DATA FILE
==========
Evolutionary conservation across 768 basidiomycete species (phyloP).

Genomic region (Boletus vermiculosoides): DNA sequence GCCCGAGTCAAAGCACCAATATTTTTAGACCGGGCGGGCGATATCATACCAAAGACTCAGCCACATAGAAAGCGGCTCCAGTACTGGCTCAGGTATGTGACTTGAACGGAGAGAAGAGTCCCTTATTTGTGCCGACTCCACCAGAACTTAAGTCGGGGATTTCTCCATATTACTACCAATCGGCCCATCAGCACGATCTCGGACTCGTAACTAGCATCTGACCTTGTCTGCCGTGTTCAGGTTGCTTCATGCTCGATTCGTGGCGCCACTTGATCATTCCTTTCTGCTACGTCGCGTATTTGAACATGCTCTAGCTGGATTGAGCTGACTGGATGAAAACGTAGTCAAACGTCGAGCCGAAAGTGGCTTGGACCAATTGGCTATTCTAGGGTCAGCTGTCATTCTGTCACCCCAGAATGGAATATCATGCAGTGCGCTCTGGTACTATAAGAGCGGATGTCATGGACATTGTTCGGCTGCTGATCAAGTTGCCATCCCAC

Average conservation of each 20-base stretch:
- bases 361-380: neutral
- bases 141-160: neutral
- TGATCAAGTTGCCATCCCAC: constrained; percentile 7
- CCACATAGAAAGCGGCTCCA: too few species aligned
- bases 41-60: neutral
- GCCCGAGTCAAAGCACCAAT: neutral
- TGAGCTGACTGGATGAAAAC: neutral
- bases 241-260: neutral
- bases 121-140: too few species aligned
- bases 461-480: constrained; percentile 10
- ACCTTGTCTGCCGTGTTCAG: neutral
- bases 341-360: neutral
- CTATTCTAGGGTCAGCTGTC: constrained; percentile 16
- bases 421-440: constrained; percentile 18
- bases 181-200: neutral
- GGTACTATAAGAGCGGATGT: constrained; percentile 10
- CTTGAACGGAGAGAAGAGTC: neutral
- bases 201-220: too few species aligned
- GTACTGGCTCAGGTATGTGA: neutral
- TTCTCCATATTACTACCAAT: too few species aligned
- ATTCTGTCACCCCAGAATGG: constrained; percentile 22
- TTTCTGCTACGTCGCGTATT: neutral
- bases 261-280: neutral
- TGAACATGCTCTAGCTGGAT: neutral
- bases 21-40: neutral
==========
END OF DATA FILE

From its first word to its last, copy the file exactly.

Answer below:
Evolutionary conservation across 768 basidiomycete species (phyloP).

Genomic region (Boletus vermiculosoides): DNA sequence GCCCGAGTCAAAGCACCAATATTTTTAGACCGGGCGGGCGATATCATACCAAAGACTCAGCCACATAGAAAGCGGCTCCAGTACTGGCTCAGGTATGTGACTTGAACGGAGAGAAGAGTCCCTTATTTGTGCCGACTCCACCAGAACTTAAGTCGGGGATTTCTCCATATTACTACCAATCGGCCCATCAGCACGATCTCGGACTCGTAACTAGCATCTGACCTTGTCTGCCGTGTTCAGGTTGCTTCATGCTCGATTCGTGGCGCCACTTGATCATTCCTTTCTGCTACGTCGCGTATTTGAACATGCTCTAGCTGGATTGAGCTGACTGGATGAAAACGTAGTCAAACGTCGAGCCGAAAGTGGCTTGGACCAATTGGCTATTCTAGGGTCAGCTGTCATTCTGTCACCCCAGAATGGAATATCATGCAGTGCGCTCTGGTACTATAAGAGCGGATGTCATGGACATTGTTCGGCTGCTGATCAAGTTGCCATCCCAC

Average conservation of each 20-base stretch:
- bases 361-380: neutral
- bases 141-160: neutral
- TGATCAAGTTGCCATCCCAC: constrained; percentile 7
- CCACATAGAAAGCGGCTCCA: too few species aligned
- bases 41-60: neutral
- GCCCGAGTCAAAGCACCAAT: neutral
- TGAGCTGACTGGATGAAAAC: neutral
- bases 241-260: neutral
- bases 121-140: too few species aligned
- bases 461-480: constrained; percentile 10
- ACCTTGTCTGCCGTGTTCAG: neutral
- bases 341-360: neutral
- CTATTCTAGGGTCAGCTGTC: constrained; percentile 16
- bases 421-440: constrained; percentile 18
- bases 181-200: neutral
- GGTACTATAAGAGCGGATGT: constrained; percentile 10
- CTTGAACGGAGAGAAGAGTC: neutral
- bases 201-220: too few species aligned
- GTACTGGCTCAGGTATGTGA: neutral
- TTCTCCATATTACTACCAAT: too few species aligned
- ATTCTGTCACCCCAGAATGG: constrained; percentile 22
- TTTCTGCTACGTCGCGTATT: neutral
- bases 261-280: neutral
- TGAACATGCTCTAGCTGGAT: neutral
- bases 21-40: neutral